Using the data of Table 1, Fig. 4 compares the stationary probability distribution of the number of cars on the road section for our model with downstream supply (formula 13), with red color and for the linear case of Jain and Smith model (formula 3), with blue color. The arrival rates is varied from one illustration to another ( veh/s, veh/s and veh/s).
Fig. 4 shows that the number of cars on the road section increases, in term of stationary probability, with the arrival rate . The difference between the two stationary distributions in the middle of Fig. 4 ( veh/s) can be explained by using the flow ratio rather than the speed ratio as a measure of the service rate. Moreover, in the case of Jain and Smith model (blue color), the probability of saturation of the road section is larger than our model. Fig. 5 shows for an increasing arrival rate , the expected number of cars in the road section () and the blocking probability (), for our model with downstream supply (red color) and for the model of Jain and Smith (blue color).
4.2 Performance measures
In the following, we give an illustration example. We consider two road sections as in Fig. 2. We assume that the fundamental diagrams for those roads are triangular, see Fig. 3. Table 1 gives the parameters for the illustrations.
Section  (m)  (m/s)  (m/s)  (veh/m)  (veh/s)  (veh/m)  (veh) 

1  100  28  14  0.18  0.06  18  
2  100  14  7  0.18  0.06  18 

Expected travel time (W)
The travel time through a road section is a random variable and is a function of the number of cars on the road section. Since the road section has a finite length, it can be seen as a queuing system with a finite capacity, for which the travel time (or, service time) can be derived using the Little’s law. The latter law gives the travel time as the average number of cars in the road () divided by the effective arrival rate ().
Fig. 6 compares, for an increasing arrival rate , the expected travel time through road section 1 of Fig. 2, for our model with downstream supply and for the linear case of Jain and Smith model (see Table 1 for the parameters of the road section).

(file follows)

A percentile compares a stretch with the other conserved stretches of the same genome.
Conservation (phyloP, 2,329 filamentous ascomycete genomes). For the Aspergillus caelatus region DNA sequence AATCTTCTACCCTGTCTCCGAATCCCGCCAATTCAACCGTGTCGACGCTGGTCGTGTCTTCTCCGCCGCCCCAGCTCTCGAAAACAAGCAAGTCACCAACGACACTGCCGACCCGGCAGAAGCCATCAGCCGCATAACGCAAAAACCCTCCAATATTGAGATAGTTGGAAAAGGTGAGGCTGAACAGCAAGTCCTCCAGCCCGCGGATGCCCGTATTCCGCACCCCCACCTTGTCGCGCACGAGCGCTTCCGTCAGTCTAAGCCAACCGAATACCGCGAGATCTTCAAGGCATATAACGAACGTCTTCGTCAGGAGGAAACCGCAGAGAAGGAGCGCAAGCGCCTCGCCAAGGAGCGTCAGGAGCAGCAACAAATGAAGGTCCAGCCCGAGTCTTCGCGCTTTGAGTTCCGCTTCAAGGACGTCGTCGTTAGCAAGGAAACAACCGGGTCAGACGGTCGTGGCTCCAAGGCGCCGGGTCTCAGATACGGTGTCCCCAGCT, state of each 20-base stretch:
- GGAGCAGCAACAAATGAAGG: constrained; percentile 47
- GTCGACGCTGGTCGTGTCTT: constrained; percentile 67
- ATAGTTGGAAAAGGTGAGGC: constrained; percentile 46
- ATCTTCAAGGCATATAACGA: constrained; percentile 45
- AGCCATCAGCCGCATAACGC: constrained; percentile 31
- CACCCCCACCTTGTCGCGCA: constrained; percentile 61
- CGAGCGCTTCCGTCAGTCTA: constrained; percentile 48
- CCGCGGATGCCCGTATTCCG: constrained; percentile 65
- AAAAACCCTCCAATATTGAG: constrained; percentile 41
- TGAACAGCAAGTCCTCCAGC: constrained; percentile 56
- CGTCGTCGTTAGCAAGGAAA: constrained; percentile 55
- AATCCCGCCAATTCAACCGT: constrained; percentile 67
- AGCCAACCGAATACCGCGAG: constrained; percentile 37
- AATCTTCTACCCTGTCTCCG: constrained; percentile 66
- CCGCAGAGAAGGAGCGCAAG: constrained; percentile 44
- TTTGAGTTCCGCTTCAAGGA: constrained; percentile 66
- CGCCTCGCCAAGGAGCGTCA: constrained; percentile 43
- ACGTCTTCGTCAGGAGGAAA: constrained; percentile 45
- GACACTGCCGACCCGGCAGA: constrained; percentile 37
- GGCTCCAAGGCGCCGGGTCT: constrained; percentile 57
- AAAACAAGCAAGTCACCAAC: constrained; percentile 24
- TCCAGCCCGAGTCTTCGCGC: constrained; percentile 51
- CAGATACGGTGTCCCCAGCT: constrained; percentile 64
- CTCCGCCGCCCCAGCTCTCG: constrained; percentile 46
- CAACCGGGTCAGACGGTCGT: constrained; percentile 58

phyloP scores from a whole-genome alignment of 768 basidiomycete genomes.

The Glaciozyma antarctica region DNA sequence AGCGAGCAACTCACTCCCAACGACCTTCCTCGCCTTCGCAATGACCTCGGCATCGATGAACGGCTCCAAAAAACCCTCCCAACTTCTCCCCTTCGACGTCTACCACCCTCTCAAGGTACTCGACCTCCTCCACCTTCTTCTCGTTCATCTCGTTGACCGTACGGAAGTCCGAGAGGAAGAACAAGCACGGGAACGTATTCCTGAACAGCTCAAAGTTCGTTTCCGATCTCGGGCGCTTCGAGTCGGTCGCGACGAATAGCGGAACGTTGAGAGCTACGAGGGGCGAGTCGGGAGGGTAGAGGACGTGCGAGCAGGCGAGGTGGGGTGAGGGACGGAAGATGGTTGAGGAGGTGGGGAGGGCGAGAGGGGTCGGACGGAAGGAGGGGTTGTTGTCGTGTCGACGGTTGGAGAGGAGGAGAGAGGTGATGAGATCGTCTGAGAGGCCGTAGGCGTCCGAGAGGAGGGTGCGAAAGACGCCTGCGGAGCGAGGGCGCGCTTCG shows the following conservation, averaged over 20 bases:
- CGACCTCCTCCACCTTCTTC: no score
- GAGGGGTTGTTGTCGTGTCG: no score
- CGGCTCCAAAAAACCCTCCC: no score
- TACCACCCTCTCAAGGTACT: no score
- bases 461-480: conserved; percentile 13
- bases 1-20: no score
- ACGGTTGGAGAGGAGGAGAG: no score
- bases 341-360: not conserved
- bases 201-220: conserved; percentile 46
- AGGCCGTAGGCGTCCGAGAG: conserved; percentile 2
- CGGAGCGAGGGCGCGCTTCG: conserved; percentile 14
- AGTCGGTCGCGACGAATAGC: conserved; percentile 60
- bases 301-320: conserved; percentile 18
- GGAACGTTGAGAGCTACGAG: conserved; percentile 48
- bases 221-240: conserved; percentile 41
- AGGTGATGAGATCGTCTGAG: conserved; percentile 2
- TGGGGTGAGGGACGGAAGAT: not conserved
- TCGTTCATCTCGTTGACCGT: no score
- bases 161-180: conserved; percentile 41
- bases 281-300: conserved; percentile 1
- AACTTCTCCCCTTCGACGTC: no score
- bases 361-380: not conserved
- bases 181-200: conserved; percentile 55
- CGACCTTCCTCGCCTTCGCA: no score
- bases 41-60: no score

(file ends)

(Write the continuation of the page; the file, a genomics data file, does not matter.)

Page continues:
The curves of the expected travel time for the two models are not monotone increasing. There is an upper limit for the arrival rate , which is veh/s, from there the vehicles begins to slow down and the expected travel time begins to increase. Therefore, the expected travel time before this point ( 0.8 veh/s) is very low (around the free time ()) for the linear case of Jain and Smith model and our model. When the traffic volume is large ( 0.8 veh/s) vehicles will slow down and the expected travel time increase in value for the two models of traffic, but still lower in our model with downstream supply. The expected travel time continues to increase with demand beyond capacity.

Throughput ()
Throughput can be calculated using two methods. Measuring the effective arrival rate of the accepted cars in the system . Measuring the effective departure rate of the served cars in the system .
Figure 7 compares, for an increasing arrival rate , the throughput through road section 1 of Fig. 2, for our model with downstream supply and for the linear case of Jain and Smith model (see Table 1 for the parameters of the road section).
The curves of throughput increases linearly with arrival rate , but there is a halt to the monotonic increase. The throughput decreases with the arrival rate from the value veh/s, which corresponds to the flow capacity of the second section (minimum between flow capacities of sections 1 and 2).
When the blocking probability is low, the throughput is linear up to veh/s. From that arrival rate ( veh/s), the blocking probability increases (see Fig.5 in right), the throughput decreases, the expected number of cars also increases up to the system capacity (see Fig.5 in left), and the expected travel time worsens around times. Arrival rates above cannot improve the system throughput that reaches its limit around veh/s for our model and veh/s for Jain and Smith model. Then, the system would be able to give a higher throughput under an arrival rate of veh/s. That seems to be the flow capacity of the second section.